The BRF is committed to providing training and education for our community. Investing in the science and technology education programs that cultivate a workforce with the skills, understanding and creativity to excel in a knowledge economy is an important part of BRF’s mission.

The BRF’s mission is to promote and develop a knowledge-based regional economy. A critical component of this mission is to champion science and technology education programs that cultivate a workforce with the skills, understanding, and creativity to excel in a knowledge economy. Since 1996, the BRF has been instrumental in raising over $2 million from individuals, foundations, corporations, and grants to support local education programs.

In the higher ed arena, BRF led the formation of CERT (Consortium for Education, Research and Technology) in 1996, and played major role in bringing all of the higher education institutions in north Louisiana together to collaborate on academic programs and grants, curricula, and industry partnerships.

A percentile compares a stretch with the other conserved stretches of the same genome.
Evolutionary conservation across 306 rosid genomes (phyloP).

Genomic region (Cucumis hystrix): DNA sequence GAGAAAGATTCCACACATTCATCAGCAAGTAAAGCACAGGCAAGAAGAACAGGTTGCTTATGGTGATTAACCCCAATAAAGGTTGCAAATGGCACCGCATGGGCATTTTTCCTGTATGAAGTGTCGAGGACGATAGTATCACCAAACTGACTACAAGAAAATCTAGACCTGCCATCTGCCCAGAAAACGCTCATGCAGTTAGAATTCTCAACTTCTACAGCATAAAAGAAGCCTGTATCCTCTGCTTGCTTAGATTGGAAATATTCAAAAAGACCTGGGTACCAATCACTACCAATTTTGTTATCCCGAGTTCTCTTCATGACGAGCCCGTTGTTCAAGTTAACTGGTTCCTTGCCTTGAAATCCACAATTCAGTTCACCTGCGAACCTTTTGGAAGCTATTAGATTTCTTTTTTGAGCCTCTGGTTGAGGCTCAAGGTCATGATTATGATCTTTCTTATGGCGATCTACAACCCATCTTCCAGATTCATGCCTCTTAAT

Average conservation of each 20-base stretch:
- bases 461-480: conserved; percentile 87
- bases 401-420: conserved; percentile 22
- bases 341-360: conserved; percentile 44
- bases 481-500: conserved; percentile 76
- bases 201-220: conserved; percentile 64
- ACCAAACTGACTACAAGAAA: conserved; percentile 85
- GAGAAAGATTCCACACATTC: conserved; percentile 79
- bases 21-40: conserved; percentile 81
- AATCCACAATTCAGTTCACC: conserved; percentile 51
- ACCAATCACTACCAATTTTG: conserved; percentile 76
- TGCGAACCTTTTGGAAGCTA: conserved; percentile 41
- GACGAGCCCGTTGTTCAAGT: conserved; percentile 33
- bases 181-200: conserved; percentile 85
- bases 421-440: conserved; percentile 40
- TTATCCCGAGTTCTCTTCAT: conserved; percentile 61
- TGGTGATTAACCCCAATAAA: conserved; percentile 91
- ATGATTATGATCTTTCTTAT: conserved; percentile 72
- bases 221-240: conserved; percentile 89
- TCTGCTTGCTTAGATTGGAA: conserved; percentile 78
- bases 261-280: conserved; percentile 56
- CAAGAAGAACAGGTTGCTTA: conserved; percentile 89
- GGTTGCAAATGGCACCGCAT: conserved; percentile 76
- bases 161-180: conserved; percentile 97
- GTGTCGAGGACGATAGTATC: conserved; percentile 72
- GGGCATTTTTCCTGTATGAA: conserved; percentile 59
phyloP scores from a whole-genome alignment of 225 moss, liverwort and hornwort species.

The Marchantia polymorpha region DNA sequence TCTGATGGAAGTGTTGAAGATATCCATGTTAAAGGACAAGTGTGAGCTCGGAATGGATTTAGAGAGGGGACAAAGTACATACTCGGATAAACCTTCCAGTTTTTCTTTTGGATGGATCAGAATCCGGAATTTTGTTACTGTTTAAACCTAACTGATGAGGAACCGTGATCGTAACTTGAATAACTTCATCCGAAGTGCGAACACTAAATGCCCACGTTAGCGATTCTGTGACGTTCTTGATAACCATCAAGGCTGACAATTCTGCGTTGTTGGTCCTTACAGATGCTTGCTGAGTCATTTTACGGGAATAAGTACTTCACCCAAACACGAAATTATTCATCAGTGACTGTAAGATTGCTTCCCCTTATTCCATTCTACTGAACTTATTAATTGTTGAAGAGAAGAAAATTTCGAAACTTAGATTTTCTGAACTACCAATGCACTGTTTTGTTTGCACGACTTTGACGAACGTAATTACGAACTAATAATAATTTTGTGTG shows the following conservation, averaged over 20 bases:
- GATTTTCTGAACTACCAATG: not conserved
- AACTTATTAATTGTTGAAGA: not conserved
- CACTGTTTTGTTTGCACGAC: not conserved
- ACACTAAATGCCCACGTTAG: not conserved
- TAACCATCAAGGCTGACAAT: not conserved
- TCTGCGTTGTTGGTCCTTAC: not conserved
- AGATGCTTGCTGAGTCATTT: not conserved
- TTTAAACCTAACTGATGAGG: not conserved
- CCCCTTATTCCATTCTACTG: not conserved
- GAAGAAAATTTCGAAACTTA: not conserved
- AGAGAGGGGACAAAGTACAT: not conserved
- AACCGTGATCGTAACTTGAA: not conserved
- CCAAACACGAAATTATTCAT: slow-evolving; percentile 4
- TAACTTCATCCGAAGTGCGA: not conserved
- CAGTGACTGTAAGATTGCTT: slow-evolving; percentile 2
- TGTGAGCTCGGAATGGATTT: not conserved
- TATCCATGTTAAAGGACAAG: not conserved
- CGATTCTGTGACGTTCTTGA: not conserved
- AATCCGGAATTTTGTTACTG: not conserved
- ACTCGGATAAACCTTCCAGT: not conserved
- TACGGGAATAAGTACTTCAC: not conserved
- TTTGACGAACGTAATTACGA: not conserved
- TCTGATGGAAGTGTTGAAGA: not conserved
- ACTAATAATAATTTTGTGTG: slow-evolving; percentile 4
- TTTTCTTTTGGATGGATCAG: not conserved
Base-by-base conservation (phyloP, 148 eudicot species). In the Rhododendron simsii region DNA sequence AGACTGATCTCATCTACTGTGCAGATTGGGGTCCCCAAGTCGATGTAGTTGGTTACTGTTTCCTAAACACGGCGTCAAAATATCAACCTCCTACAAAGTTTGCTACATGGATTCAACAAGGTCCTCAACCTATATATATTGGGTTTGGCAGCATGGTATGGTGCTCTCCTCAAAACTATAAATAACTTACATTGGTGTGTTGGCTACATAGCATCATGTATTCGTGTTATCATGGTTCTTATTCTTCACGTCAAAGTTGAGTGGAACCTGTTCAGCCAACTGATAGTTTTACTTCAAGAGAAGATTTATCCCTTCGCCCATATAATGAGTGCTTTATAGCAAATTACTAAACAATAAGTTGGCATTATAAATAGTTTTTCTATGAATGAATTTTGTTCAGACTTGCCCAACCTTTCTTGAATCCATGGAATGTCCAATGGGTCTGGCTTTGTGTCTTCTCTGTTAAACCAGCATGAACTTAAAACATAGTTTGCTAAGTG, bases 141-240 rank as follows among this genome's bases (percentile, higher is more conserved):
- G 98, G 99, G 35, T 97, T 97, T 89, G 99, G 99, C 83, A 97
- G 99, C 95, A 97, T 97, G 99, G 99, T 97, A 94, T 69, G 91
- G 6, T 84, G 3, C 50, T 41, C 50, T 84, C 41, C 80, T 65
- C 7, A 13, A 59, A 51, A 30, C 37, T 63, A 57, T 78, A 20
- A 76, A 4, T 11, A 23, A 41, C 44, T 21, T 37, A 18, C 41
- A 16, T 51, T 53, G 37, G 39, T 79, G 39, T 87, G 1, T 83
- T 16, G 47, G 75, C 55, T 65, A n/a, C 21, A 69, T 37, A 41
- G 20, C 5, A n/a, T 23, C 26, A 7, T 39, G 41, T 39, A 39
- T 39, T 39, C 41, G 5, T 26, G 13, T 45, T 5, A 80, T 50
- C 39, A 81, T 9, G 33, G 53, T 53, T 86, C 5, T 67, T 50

The BRF has supported, with funds provided by grants and individuals, 12 STEM-based programs since 1997. In 2010, the BioStart Internship Program received a Science Education Partnership Award (SEPA) from the National Institutes of Health for $1.3 million over five years – the first SEPA awarded to a project in Louisiana.

The BRF launched its first K-12 STEM program in 1997 with SMART (Science and Medicine Academic Research Training). The program, which has been serving students for two decades, provides a yearlong research experience with investigators at LSU Health Shreveport for 10 to 12 academically advanced high school seniors who have a career interest in medicine, biomedical research, or biomedical engineering. Nearly 190 students have participated in the SMART program. Participating students have high success in venues such as the Junior Humanities and Science Symposium, the Siemens Science Competition, the national and international Intel Science Fair and Talent Search, and the bioGENEius national competitions. Most SMART alumni select careers in medicine or science.